Care Home Contract Negotiations
Local Authorities have for several years now faced an ongoing need to produce savings and efficiencies in the face of an ever dwindling budget. More recently care for the elderly has become an area where Local Authorities look to produce savings through renegotiating care contracts and introducing price freezes or reductions.
However time and again the courts have found against Local Authorities for failing to meet their statutory obligations.
In two recent cases the High Court has once again quashed the decisions of Local Authorities to fix rates for nursing and residential home providers. These cases provide valuable lessons for both sides of the negotiating table.
The cases demonstrate that for providers it is important to act within deadlines and ensure that things are not left to the last minute. If changes are pushed upon you which you are unhappy with it is always advisable to seek legal advice, but if negotiation isn’t possible, for financial reasons, then always make it clear that you are unhappy with the contract to reserve your position.
Where negotiations take place full disclosure of the relevant details means that Local Authorities cannot rely on incorrect information to alter your contract.
Business plans may include projections for Return on Capital which is a legitimate source of investment for nursing & residential homes and a legitimate reward for owners. Whilst the value of Return on Capital may be disputed, the Court has inferred that omitting Return on Capital would be difficult to justify by a Local Authority especially if this would lead to home closures.
For Local Authorities the Courts have made it very clear that the setting of budgets is for you to decide, but on a sound basis. It is therefore vital that revised figures can be fully justified as well as any modifications to agreed models being explained. Arbitrary changes or changes which are not fully justified run the risk of being found unsound.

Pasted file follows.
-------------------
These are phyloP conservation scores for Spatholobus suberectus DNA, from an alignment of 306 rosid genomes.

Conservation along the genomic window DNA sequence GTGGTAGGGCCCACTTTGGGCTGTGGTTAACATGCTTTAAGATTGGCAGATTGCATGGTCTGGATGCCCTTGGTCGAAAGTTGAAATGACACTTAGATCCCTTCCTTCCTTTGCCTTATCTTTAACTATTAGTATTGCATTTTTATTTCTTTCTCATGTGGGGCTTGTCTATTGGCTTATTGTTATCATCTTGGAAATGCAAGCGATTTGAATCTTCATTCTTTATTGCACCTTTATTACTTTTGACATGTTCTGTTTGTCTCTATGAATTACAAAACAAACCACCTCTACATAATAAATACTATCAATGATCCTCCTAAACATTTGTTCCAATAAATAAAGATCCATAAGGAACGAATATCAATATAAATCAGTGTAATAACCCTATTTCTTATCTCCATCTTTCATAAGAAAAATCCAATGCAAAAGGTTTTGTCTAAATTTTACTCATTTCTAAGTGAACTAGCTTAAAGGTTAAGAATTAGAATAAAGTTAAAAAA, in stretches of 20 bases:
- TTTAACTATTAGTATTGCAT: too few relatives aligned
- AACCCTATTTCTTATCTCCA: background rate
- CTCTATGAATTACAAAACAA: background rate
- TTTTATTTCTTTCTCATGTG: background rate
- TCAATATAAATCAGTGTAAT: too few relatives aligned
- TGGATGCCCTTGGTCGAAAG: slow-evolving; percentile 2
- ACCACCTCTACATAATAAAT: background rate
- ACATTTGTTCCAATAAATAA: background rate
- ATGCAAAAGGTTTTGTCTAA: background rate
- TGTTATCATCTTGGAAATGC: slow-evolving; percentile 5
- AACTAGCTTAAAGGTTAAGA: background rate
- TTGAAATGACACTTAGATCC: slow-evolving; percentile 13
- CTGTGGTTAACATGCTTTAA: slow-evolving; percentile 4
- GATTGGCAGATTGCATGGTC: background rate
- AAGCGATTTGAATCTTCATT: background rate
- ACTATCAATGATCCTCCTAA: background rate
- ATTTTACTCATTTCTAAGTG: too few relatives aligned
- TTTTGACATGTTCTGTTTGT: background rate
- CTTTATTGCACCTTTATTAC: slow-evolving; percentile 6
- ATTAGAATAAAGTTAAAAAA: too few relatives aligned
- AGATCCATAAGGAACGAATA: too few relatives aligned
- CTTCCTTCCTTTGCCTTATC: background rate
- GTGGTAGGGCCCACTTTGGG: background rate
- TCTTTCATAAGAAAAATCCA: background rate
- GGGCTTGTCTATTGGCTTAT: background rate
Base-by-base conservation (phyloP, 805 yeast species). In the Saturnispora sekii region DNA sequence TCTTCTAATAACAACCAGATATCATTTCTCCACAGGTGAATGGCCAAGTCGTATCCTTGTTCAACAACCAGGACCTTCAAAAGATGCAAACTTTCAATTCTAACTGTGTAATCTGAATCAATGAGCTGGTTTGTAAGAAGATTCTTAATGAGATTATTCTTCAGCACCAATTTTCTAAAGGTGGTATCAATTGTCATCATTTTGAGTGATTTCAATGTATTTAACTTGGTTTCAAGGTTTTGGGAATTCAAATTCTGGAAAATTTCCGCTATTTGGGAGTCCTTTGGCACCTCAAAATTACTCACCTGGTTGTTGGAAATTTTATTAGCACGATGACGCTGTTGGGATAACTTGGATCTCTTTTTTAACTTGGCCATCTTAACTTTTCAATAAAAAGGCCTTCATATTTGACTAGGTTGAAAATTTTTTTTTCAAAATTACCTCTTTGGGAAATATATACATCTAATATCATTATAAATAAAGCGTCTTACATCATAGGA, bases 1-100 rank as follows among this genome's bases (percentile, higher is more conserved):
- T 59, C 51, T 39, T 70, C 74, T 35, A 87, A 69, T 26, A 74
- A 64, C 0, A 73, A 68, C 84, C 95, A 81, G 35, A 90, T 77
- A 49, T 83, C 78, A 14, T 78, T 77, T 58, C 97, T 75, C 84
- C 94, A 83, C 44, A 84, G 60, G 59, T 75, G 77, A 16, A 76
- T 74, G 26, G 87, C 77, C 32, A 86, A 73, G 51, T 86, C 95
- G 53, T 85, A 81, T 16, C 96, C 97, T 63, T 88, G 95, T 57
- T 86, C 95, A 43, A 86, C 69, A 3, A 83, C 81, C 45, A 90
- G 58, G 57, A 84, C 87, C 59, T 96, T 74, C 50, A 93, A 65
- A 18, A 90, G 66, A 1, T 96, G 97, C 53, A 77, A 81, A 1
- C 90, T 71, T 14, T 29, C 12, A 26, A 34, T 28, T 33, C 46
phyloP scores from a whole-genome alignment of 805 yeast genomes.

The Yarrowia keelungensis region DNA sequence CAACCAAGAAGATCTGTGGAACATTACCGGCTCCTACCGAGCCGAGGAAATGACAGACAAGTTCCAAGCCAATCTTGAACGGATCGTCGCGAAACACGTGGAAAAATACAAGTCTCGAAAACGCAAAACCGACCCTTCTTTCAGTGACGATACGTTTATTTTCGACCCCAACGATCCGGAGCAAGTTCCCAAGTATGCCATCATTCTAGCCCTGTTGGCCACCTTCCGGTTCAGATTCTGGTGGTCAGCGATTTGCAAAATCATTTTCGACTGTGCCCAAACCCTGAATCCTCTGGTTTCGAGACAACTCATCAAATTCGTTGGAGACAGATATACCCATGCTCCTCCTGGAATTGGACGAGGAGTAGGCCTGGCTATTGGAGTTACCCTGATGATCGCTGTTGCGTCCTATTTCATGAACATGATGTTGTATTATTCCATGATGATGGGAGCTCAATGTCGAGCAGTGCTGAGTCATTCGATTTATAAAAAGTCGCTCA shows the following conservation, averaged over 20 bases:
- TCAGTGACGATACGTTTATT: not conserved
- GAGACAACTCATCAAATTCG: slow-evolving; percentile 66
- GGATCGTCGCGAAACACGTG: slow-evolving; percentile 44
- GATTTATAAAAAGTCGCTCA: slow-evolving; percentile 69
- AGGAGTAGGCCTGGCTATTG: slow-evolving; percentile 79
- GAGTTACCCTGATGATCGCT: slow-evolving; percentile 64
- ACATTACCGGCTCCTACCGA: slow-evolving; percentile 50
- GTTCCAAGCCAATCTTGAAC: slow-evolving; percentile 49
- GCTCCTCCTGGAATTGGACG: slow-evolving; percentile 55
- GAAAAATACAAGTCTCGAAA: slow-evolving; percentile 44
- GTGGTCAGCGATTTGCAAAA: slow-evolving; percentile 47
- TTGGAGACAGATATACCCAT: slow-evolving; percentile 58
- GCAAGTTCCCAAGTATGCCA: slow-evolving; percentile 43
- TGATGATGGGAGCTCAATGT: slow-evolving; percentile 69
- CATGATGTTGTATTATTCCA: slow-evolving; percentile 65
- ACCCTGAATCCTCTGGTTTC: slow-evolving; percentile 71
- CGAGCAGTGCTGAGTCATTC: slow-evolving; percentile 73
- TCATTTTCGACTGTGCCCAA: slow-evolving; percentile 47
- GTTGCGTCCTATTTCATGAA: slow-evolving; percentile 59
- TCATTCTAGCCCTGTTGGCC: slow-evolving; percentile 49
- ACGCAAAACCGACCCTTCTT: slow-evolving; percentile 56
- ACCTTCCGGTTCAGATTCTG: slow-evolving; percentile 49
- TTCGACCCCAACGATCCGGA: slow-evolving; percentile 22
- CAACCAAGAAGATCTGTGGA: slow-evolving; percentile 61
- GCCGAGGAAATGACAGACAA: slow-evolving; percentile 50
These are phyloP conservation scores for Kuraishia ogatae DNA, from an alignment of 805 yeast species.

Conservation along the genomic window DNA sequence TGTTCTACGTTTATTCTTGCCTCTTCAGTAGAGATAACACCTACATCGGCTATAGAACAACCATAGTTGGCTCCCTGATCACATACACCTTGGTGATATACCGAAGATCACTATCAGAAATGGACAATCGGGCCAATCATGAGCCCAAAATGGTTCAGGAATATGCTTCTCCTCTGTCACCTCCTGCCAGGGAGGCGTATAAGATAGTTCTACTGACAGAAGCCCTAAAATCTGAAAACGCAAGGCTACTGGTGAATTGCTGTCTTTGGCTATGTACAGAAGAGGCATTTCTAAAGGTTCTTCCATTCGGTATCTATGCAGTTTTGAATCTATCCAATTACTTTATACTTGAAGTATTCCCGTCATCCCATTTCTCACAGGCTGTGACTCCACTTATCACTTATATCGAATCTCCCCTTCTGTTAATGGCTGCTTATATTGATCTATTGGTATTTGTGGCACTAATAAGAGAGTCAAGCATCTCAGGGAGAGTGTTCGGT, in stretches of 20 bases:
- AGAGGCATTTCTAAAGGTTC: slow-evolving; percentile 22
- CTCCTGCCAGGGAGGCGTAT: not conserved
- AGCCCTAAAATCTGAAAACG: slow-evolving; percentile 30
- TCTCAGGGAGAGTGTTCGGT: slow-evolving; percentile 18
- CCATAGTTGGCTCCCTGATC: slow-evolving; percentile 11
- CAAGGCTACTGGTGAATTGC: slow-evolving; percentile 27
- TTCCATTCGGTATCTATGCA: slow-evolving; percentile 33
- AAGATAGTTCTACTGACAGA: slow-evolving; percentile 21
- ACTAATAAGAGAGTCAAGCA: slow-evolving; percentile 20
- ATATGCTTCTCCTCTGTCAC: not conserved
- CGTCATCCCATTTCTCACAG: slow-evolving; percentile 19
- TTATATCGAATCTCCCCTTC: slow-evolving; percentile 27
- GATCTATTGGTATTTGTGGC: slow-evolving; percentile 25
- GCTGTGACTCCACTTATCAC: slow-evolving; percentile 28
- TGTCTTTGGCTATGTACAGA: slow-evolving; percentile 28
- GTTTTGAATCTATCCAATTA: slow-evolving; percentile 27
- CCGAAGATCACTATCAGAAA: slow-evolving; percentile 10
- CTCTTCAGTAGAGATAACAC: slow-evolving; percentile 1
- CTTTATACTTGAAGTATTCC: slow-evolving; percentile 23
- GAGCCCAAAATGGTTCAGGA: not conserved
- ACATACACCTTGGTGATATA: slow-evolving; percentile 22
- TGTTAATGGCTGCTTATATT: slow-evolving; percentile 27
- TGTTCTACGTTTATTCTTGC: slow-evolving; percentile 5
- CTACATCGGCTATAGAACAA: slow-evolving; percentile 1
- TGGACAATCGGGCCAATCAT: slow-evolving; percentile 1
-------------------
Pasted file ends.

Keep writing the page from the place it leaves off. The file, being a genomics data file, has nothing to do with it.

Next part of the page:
Equally Local Authorities must ensure that they have correct information. If accurate information is available there is no excuse for not using it, if it is not available then providers and the Local Authority should attempt to agree a way forward.
Local Authorities should also be mindful of the public sector equality duty imposed by the Equality Act 2010 and ensure that an equality impact assessment of detriments to protected groups (i.e. the elderly and disabled) is undertaken and mitigation measures identified and implemented. Failure to fully comply with this requirement can result in Local Authority decisions being quashed.
Finally, as with all Local Authority decisions, reports to decision making bodies and minutes of meetings must be comprehensive. If the evidence says one thing and the report says another, or if the minutes do not show consideration of a relevant factor then once again the Local Authority is creating a risk of challenge.
A point for both providers and Local Authorities to bear in mind is that when an agreement expires which has a bonus or a discount, unless both parties agree that bonus/discount ends as well. Residents right to choose their nursing or residential home cannot be impeded by a bonus/discount which is applied to the Usual Price.
Written by Alistair Mason & Vaughan Jones
About the author
Vaughan Jones is Partnership Chair and a specialist in corporate law.
Published: Monday 3rd June 2013
Categorised: Corporate Law